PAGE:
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Public Engagement on Techniques to avoid Mitochondrial Disease

  • Client

    The Human Fertilisation and Embriology Authority (HFEA)

  • Sectors

    Science and Technology, Health

  • Services

    Engagement

Introduction

Traverse delivered a multi-strand public and stakeholder dialogue and engagement programme to gauge opinion on the introduction of new IVF-based techniques for the avoidance of mitochondrial disease.

The overall aim for this project was to develop an understanding of:

  • The ethical issues entailed in licensing techniques to avoid mitochondrial disease
  • How people comprehend ethical issues involved in techniques to avoid mitochondrial disease
  • The deliberative process people go through to form views on techniques to avoid mitochondrial disease
  • The difference between informed and uninformed views on techniques to avoid mitochondrial disease
  • Interested stakeholders’ arguments for and against techniques to avoid mitochondrial disease.

Methodology

Following an evidence review and stakeholder telephone interviews we delivered a number of strands of engagement activity in order to understand the views of specific groups of the population drawing on different types of evidence:

  • Deliberative public workshops: Participants were recruited to represent a broad spectrum of age, gender, socio-economic status and family circumstances. The aim of this strand of the consultation was to explore public attitudes in-depth, and to understand participant viewpoints as they become increasingly engaged with, and knowledgeable about, mitochondrial disease and mitochondria replacement techniques. The workshops took place in Cardiff, Newcastle and London and were reconvened.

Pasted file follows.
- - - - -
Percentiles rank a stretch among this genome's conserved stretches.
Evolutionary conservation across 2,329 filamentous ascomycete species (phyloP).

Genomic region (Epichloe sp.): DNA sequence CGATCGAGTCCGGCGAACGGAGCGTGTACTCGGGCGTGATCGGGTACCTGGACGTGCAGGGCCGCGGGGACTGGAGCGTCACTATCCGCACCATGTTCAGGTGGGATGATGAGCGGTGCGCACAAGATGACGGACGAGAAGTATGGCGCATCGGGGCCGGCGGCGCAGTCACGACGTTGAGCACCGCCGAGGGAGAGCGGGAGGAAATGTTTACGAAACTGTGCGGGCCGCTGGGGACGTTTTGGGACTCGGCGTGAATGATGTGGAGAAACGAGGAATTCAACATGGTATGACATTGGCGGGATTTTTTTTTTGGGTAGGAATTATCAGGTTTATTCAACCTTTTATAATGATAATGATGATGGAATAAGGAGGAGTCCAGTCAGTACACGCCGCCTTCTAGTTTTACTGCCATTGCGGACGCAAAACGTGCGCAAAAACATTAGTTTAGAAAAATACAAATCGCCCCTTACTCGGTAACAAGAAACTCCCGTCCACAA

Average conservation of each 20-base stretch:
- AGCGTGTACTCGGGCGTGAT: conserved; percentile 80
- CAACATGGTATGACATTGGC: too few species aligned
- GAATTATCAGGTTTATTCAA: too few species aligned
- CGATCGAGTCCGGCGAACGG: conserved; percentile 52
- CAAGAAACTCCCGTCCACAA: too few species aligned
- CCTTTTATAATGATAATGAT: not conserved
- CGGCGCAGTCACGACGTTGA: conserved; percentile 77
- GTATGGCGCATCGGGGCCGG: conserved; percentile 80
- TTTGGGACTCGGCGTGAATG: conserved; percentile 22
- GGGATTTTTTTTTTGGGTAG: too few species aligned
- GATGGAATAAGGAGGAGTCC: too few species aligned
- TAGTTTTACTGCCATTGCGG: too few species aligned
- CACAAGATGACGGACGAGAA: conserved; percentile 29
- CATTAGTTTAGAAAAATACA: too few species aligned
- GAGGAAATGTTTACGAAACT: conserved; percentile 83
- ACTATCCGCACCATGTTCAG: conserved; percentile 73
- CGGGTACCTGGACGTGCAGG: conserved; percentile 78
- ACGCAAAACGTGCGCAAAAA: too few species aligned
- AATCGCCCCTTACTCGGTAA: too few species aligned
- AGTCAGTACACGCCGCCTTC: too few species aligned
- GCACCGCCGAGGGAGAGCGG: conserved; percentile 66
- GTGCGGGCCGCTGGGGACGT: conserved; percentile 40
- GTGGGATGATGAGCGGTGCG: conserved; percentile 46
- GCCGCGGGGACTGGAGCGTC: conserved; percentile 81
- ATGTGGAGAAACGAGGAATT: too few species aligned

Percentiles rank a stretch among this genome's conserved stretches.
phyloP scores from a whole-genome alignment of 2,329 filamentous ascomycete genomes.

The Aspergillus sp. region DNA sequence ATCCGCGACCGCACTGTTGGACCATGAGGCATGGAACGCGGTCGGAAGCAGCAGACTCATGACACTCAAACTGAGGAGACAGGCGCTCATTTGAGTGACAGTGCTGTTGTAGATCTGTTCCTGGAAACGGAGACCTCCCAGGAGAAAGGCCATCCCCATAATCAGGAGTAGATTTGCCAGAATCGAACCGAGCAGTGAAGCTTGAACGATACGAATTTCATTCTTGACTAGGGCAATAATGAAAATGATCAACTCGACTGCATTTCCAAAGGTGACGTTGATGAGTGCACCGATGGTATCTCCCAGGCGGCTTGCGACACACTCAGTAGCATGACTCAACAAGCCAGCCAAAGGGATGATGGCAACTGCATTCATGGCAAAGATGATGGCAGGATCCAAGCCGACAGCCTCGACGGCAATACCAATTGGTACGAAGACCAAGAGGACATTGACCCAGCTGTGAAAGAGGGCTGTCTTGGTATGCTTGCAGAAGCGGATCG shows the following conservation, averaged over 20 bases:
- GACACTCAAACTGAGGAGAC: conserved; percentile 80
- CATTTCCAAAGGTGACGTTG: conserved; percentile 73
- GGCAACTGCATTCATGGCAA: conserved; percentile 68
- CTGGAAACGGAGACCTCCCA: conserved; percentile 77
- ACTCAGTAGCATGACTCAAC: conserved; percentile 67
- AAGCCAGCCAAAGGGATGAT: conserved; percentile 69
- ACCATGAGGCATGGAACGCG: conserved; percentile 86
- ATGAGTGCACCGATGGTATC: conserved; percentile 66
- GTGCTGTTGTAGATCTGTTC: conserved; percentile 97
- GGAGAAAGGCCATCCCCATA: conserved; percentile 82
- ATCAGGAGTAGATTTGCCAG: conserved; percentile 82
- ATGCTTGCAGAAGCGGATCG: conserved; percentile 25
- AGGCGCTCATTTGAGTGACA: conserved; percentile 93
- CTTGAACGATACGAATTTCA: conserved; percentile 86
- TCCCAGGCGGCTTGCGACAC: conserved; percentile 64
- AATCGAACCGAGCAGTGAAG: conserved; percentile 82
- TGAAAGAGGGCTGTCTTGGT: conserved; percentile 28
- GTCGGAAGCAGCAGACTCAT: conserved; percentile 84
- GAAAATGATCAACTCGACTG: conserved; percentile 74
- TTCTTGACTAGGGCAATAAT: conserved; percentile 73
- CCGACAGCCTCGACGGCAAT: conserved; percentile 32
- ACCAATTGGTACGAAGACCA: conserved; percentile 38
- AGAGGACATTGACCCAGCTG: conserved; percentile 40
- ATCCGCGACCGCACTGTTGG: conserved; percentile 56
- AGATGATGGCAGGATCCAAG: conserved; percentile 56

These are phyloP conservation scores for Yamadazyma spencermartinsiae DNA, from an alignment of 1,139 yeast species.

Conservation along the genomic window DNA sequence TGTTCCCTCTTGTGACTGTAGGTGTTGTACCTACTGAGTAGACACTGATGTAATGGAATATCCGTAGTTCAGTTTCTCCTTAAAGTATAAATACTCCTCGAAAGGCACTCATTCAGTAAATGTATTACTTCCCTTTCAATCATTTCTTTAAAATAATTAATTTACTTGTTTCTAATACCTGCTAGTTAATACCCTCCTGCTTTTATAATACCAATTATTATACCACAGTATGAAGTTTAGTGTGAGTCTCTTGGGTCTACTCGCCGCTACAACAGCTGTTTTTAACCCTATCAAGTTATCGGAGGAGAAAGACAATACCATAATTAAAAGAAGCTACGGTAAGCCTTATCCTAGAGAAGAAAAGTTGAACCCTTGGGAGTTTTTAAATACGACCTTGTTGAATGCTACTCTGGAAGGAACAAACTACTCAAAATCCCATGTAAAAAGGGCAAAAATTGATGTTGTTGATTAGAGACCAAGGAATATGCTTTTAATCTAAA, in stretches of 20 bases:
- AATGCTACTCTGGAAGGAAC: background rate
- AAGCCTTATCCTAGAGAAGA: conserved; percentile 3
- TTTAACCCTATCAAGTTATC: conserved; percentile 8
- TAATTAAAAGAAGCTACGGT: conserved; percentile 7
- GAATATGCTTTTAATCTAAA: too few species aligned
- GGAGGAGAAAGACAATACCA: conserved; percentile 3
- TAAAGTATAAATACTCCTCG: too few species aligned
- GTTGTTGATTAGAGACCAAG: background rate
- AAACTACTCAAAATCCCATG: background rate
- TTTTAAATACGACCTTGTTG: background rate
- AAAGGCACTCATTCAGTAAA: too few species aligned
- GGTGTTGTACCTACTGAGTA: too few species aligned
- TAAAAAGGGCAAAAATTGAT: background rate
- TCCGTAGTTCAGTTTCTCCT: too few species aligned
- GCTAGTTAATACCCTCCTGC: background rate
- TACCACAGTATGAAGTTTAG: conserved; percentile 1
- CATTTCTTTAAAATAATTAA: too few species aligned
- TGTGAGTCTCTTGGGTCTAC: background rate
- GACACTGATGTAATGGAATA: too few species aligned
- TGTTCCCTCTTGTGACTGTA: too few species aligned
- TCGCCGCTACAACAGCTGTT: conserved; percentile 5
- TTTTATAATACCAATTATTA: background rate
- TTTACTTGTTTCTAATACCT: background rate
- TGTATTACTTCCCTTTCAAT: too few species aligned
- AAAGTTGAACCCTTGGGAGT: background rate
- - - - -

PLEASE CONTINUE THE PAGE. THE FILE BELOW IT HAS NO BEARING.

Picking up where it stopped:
• Public representative survey: Just under 1,000 face-to-face interviews were carried out with members of the public across 175 locations. For each location, demographic quotas were set to ensure the sample was representative. The aim of the survey was to benchmark public opinion on topics that were discussed in other engagement strands.
  • Patient focus group: One focus group was held with six participants. Its aim was to create a forum where people affected by mitochondrial disease, either directly or indirectly, could give their in-depth views on mitochondria replacement techniques.
  • Open consultation questionnaire: Respondents to this public consultation were invited to consider a range of information presented on the consultation website, and to respond to seven questions using the online questionnaire, via post or by email. Respondents included stakeholder organisations, individuals with personal experience of mitochondrial disease as well as a large number of members of the public.
  • Open consultation meetings: These meetings were open to anyone wishing to attend and were widely advertised. At each meeting, a panel of speakers shared their knowledge and views with audience members. Panellists were selected to reflect a range of different perspectives and areas of expertise, and to provoke discussion amongst participants.

The programme was guided by an Oversight Group representing a wide range of interests and perspectives on mitochondrial replacement.

Impact

The different strands of evidence were presented in standalone reports and also synthesised in a final report. The findings provided an essential part of the evidence used by HFEA to decide how to advise government on the introduction and regulation of mitochondria replacement. In March 2013, the HFEA agreed its advice to government which considered that there was broad support for mitochondria replacement being made available to families at risk of passing on a serious mitochondrial disease. The Authority also recommended a series of safeguards, such as specific licences for clinics and further assessments of safety and efficacy of the techniques.

Project Lead:

Other Key Staff:

Who We Work With

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